Ever since Mrs Gaskell published her famous life of Charlotte in 1857, the Bronte family has inhabited a no-man's-land between reality and fantasy. As Gaskell's great, novelistic version of their story seeped into the cultural memory, it became more and more mono-dimensional, reduced to a windswept moor, three lonely Cinderellas, a misanthropic father, and a profligate son. Told and retold in print, on stage, and on screen, it has become as archetypal and romantic as Jane Eyre or Wuthering Heights, and has spawned a dubious wealth of conspiracy theories and legends.
There are no apocrypha in Juliet Barker's book, which sets out to demythologise the Brontes. As a historian, she sees it as her prime duty to sort out the facts from the fictions and to place the family within its contemporary context. Eleven years of painstaking research have produced a documentary record as full and as trustworthy as we are ever likely to get, which draws on a wider variety of source materials than previous accounts. As such, it is an extraordinary achievement.
Her description of Haworth as a busy industrial township with appalling sanitation (in one case, 24 families had to share a single privy) is a good corrective to the storm-tossed Eden of legend. Her detailed - almost too detailed - account of the Rev. Patrick Bronte's career reveals him to have been a public figure of some standing, writing to the papers, sitting on committees, and closely involved in the political and social life of the area. Her revelations about Branwell, who had an illegitimate child, are positively sensational. She clears up the mystery, which has bothered biographers for years, about his fateful affair with Mrs. Robinson, whose son he was employed to teach. New evidence shows that it really took place: it was no mere delusional fantasy, nor was it (as Daphne Du Maurier suggested) a cover-up for the worse crime of child sex abuse.
Yet for all its historical accuracy, can this biography can live up to its claim to being "the first book to strip away a century of legend and reveal the truth about the Brontes"? Biographical fact, which can be verified, is not the same as biographicaltruth, which involves a leap of the imagination and can never be other than partial, fragmentary, and subjective. The Bronte mythology does not merely consist of a catalogue of false rumours and factual errors. These, of course, can be weede d out, but the data which remains cannot exist in an interpretative vacuum. Ways of seeing - of selecting and presenting evidence - are also part of the process of myth-making, which is perhaps an inescapable condition of biography.
Barker complains that literary critics who search the Brontes' fiction for "some deeply hidden autobiographical truth'' are involved in "a subjective and almost invariably pointless task". Yet her own stance - like that of any historian - is not objective. She makes it clear where her sympathies and antipathies lie, and raises an interesting question about the role of the biographer in presenting herself as a dispenser of "justice''. The Bronte men have indeed been caricatured in the past, but one occasionally feels that Barker's attempt to redress the balance in their favour relies too heavily on cutting the women down to size. Charlotte and Emily - Anne less so - have become such icons that it is easy to understand Barker's urge to demystify them. Yet you also have to remember that without their genius the Brontes would never have become biographical subjects in the first place.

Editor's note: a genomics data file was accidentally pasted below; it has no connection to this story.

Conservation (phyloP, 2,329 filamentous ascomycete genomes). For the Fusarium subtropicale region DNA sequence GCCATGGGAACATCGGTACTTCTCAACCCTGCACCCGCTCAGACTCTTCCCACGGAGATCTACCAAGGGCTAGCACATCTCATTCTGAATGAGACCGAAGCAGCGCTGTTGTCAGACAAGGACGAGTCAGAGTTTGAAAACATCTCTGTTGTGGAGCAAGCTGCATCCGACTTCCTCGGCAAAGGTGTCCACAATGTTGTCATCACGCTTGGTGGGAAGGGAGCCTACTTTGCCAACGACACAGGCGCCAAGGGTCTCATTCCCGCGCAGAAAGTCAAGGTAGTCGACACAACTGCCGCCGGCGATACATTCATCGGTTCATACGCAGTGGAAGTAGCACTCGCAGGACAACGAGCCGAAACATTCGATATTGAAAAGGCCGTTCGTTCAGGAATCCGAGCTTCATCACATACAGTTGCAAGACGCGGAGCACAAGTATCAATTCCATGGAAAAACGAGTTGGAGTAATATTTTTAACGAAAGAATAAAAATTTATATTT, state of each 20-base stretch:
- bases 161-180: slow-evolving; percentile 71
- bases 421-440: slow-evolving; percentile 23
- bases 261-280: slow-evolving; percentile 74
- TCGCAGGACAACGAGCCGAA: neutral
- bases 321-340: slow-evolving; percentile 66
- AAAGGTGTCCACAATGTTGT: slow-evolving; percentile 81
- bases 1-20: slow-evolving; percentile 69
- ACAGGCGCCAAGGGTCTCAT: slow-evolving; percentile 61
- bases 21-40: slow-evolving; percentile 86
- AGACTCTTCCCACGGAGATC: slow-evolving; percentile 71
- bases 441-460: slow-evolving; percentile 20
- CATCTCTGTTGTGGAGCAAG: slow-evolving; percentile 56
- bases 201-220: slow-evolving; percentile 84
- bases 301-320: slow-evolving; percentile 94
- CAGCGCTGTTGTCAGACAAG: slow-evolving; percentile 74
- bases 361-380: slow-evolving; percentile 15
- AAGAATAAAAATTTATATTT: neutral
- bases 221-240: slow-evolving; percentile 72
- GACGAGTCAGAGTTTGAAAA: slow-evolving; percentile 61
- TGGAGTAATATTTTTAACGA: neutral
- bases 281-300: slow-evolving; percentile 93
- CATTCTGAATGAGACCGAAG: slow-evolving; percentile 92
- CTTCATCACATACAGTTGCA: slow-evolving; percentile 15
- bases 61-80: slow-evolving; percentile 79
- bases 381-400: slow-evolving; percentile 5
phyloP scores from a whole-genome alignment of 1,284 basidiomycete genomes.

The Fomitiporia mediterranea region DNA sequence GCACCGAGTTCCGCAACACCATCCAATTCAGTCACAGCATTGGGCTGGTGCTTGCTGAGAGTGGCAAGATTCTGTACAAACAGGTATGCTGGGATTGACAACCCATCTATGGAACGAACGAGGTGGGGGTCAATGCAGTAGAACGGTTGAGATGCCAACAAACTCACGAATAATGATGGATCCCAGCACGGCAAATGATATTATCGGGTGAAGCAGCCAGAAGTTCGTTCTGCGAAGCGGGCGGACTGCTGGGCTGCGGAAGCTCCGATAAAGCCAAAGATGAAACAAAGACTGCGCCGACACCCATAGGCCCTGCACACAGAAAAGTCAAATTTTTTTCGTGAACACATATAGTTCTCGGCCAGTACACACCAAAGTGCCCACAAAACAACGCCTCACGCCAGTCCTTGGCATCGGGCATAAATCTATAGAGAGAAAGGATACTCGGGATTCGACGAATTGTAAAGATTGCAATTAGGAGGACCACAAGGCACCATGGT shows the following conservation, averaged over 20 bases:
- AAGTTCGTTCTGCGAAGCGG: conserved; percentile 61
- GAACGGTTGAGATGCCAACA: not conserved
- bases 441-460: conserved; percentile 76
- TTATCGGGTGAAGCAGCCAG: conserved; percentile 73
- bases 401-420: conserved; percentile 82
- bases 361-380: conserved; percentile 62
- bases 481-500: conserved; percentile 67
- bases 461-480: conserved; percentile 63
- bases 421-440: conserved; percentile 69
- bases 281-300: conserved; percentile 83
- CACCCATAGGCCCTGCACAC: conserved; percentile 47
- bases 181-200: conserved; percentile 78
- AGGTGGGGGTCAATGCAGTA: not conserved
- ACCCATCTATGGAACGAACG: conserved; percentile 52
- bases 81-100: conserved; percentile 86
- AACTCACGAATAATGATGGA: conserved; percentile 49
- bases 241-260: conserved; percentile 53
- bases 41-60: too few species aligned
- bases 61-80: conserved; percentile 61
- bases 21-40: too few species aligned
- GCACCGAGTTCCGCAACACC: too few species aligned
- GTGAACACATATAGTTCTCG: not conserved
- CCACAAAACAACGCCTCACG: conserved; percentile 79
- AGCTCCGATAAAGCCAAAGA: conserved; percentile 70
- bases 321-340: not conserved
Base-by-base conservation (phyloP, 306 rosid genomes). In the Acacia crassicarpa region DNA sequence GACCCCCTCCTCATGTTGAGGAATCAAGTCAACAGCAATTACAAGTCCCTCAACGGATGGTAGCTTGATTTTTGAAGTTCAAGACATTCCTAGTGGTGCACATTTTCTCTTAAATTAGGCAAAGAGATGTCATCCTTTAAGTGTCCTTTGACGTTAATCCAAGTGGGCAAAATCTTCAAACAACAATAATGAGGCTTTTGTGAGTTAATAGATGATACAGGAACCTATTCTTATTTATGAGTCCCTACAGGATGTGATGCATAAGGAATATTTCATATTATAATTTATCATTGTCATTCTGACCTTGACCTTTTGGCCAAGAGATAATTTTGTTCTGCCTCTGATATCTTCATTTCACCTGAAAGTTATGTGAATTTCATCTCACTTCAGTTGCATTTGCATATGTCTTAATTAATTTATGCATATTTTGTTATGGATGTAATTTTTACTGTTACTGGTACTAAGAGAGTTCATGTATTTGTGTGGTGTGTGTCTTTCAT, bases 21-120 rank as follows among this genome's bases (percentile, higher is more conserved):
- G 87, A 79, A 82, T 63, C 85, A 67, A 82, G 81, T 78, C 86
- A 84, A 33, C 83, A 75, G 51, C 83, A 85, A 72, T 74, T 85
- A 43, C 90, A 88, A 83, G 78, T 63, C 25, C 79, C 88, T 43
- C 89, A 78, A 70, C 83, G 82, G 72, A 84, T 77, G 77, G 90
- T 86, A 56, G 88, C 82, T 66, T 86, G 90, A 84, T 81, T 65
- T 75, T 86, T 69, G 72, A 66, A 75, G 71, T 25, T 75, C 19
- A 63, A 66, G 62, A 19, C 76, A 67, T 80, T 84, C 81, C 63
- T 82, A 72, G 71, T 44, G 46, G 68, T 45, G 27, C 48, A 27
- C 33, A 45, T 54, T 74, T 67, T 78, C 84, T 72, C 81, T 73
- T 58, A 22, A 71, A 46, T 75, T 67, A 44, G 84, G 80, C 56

In one sense, Barker is quite right to attack the way in which the Brontes' novels have sometimes been used as biographical evidence. The man who argued, on the sole basis of Wuthering Heights, that Emily must have had a love affair with a farmhand was clearly barking up the wrong tree. You cannot prove from fiction that an actual event in the external world did or did not take place. But biography is not - or should not be - merely a record of external events. And if you accept that it has anything to do with its subjects' internal lives, it seems hard to deny that a writer's works can give you some insight, however impressionistic, into her emotional state, intellectual development, or way of looking at the world.
The question, then, for the biographer is whether he or she should be trying to represent the "truth" as it may have appeared to an unemotional outsider or as it appeared within the subject's imagination. The truth about a life - and particularly about agroup of lives - is so multifaceted, so open to interpretation, and so capable of redefinition that perhaps the biggest myth of all is that the "definitive" biography is possible.
Barker may not be able to claim to have had the last word on the subject, but her contribution will be of enormous value to future generations.